. On the contrary, bicontinuous cubic matrices
are found to maximize memory and minimize the response time. The
comparative analysis of these two structures and their behavior indicates
that the improved performances of the bicontinuous cubic structure
are due to the optimized combination of symmetry and local curvature.
The electric field forces defect loops to be localized along the black lines
in Fig. 5h, i.e., where the pore surface is laying parallel to the field. As
the field is removed, defects modify their paths to minimize the elastic
energy of the nematic, typically moving close to the areas with the largest
negative Gaussian curvature, marked by magenta lines in Fig. 5i. In the
case of the bicontinuous cubic, the local curvature of the surface favors
the defect lines being held along the same paths where they are driven by
the electric field, thus largely maintaining the alignment induced by the
field.
How good could it get?
The performance of bicontinuous cubic matrices in terms of retaining
memory are much better than those of the random porous network (see
Fig. 5g) and better than other pore g eometries49
. From the simulation
studies it appears that the topology and the geometry of the hosting
matrix determines the memory properties of the NLC. The upcoming
challenge is to experimentally realize porous materials with tailored
geometries to be exploited in bistable devices. The recent improvement
of 3D microfabrication technologies53
, such as soft lithography,
self-assembly, femtosecond laser microfabrication, and two-photon
polymerization are making the exploration of microconfined nematics
progressively viable and enabling the downsizing of single pixels.
E-paper seems to be a suitable application for these composite
materials. The ideal e-book visualization should have the characteristics
of printed paper, be readable in all ambient lights, and permanently hold
images until rewritten. Current LC technologies are not used for e-book
applications because of their poor display in strong ambient light and
their significant energy consumption. The low consumption of the new
composite materials is granted by their multistability. Moreover, choosing
the geometry appropriately also leads to a lowering of the threshold field
that is needed to switch the device between its metastable states.
Confined NLCs also have significant potential in matching the other
criteria. The readability of paper comes from its strong turbidity. Confined
nematics are quite promising in this respect since they enable high levels
of turbidity to be achieved. Specifically, the fact that turbidity is produced
by the distortion of a highly birefringent uniaxial material, such as the
Fig. 5 Memory effects in (yellow box) random and (cerulean box) cubic porous structures (computer simulations). Defect lines (red) before (a,b) and after (c,d)
field pulse. (e,f) Average molecular ordering, Q, evolving with the number of Monte Carlo cycles (MCC). (g) Q during (full symbols) and after (open symbols)
field application vs field amplitude. The superior memory of the cubic structure is understood by comparing the defect trajectories in (h) high field to the (i) loci of
largest negative Gaussian curvature. Adapted from53
.
(a) (e)
(b) (f)
(c) (g)
(d) (h) (i)
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nematic, allows values of turbidity of among the highest possible in any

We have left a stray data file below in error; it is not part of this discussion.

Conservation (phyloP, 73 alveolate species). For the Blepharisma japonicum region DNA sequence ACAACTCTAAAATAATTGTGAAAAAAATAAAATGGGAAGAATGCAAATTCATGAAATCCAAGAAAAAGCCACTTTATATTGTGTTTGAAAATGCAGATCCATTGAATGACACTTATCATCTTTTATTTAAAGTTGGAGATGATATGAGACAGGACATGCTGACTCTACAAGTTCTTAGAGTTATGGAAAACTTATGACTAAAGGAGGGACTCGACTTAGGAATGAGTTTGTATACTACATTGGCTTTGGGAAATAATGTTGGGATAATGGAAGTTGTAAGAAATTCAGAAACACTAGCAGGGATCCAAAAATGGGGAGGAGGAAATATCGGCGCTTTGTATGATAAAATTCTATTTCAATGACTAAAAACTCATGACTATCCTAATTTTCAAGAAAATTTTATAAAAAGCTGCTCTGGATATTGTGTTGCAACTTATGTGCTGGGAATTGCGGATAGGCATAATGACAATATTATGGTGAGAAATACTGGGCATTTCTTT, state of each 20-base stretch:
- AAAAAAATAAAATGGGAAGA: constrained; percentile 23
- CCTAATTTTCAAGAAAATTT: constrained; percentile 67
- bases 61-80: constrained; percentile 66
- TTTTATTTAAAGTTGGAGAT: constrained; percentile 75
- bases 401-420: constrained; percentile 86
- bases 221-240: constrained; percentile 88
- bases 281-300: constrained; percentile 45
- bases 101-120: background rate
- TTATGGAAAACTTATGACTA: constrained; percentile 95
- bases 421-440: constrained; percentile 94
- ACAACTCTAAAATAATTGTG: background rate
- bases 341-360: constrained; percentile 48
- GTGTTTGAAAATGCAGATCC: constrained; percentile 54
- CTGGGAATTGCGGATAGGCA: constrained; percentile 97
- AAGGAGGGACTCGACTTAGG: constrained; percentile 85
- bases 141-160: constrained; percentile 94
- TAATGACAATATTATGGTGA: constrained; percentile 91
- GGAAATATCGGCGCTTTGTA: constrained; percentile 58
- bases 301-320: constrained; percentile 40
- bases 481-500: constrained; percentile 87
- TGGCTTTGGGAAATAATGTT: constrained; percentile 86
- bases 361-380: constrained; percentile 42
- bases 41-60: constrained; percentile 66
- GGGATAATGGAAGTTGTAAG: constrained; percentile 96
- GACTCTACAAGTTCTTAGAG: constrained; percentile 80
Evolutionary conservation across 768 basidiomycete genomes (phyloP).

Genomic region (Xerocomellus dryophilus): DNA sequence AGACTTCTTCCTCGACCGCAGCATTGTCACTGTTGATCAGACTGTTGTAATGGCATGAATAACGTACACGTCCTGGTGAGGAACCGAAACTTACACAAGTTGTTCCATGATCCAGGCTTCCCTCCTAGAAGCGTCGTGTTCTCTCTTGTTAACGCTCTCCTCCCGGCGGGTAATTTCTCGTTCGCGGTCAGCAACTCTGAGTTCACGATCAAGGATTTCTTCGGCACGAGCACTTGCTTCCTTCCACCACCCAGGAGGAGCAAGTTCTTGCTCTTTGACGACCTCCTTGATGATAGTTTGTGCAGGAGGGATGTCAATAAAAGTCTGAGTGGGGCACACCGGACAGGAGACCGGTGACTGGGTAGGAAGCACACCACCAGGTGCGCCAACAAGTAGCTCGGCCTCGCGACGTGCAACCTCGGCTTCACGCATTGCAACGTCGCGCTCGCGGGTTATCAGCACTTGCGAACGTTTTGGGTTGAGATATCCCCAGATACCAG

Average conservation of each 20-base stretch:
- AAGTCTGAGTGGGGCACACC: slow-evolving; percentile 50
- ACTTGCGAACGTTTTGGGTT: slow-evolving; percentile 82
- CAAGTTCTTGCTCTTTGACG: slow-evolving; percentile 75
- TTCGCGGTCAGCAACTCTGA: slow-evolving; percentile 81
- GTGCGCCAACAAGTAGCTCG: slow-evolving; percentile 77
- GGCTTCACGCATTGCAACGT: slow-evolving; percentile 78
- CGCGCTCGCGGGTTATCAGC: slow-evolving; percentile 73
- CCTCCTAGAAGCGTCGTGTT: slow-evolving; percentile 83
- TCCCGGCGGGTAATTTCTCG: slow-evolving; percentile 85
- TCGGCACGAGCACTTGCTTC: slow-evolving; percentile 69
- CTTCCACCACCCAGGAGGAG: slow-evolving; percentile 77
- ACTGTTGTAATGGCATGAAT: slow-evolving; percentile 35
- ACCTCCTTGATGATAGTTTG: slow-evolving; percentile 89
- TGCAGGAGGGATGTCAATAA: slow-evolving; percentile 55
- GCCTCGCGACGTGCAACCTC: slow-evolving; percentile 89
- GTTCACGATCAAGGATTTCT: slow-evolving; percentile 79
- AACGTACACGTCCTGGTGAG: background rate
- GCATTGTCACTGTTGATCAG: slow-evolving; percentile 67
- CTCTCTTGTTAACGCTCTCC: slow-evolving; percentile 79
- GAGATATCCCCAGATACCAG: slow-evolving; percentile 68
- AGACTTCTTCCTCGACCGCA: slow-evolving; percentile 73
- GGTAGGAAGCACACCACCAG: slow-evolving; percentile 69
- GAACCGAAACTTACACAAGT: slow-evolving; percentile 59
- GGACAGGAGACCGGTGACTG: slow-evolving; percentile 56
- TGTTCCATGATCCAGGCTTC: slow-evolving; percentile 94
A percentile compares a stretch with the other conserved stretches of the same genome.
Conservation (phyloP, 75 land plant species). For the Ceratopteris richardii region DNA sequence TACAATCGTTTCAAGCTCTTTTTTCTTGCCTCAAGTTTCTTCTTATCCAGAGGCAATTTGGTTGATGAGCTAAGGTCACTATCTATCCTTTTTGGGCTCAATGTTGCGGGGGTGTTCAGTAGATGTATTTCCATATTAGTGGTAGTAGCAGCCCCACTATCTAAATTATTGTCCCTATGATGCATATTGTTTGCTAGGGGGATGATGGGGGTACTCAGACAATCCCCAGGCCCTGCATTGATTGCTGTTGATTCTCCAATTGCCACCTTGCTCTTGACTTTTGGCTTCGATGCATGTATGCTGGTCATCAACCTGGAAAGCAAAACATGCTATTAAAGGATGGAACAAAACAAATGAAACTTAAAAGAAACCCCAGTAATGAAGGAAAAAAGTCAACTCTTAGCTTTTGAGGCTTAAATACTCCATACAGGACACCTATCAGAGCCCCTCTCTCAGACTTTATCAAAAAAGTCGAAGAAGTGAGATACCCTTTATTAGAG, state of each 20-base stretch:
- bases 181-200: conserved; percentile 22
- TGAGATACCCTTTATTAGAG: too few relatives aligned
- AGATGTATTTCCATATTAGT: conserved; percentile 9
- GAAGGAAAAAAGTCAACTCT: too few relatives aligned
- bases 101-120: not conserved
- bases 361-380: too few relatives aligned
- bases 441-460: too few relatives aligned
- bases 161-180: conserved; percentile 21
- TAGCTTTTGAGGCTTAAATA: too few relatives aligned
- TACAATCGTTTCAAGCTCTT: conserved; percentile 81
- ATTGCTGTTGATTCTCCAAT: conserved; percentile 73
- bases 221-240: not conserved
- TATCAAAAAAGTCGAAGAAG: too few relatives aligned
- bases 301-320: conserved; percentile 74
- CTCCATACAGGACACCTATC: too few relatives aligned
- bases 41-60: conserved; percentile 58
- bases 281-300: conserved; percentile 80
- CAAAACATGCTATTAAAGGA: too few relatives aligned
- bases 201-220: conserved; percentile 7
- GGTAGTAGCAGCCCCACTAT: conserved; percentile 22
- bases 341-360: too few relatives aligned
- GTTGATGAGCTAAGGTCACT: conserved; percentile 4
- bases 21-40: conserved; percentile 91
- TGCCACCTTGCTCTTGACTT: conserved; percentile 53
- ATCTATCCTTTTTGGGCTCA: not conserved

material to be reached31
. Therefore cells of confined nematics as thin as a
few tens of microns could provide the white state necessary for efficient
visualization in ambient light illumination.
At the same time, the confined NLC-based device could be
switchable from a transparent state to a turbid one. This can in principle
be done using various strategies. One approach is to use electric fields
perpendicular to the cell to induce alignment, and thus transparency,
while using in-plane electric patterns to generate distortions.
Another strategy is to employ dual-frequency materials, a promising
development in NLC-based display technology59,60
. The dielectric
anisotropy of these materials changes sign with frequency, thus enabling
switching between the transparent (axial alignment) and the scattering
(degenerate planar alignment) states using the same electrodes.
The value of frustration and defects
In this article we discussed how confinement generally leads to a
conflict between the long-ranged orientational ordering of nematic
LC and the orientational constraints exerted on the molecules in
contact with the surfaces of the porous matrix. This frustration of the
NLC ordering results in the loss of a well-defined ground state, which
is instead replaced by a multiplicity of metastable 3D patterns of
alignment. In this way, metastability can be achieved by functionalizing
the nematic via geometric confinement.
Quite interestingly, the behavior of these two-component hybrid
materials formed by nematics in bicontinuous porous matrices is
dominated by the behavior of a third component: topological defect
lines. Their trajectories, their connectivity, and their interactions with
the local curvature of the hosting matrix determine the characteristics
of the metastable states, the energy required to switch between them,
and the kinetic response of the system. “By nature we have no defects
that could not become a strength” (J.W. Goethe)61
.
Acknowledgements
The authors wish to thank T. Araki, M. Carpineti, R. Cerbino, G. Cerullo,
I. Dierking, R. Osellame, H. Tanaka, and R. Yamaguchi for providing
images, and useful discussion, and Fondazione Cariplo for financial
support (grant 2008-2413).
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from J. W. von Goethe, Wilhelm Meisters Wanderjahre I, 10.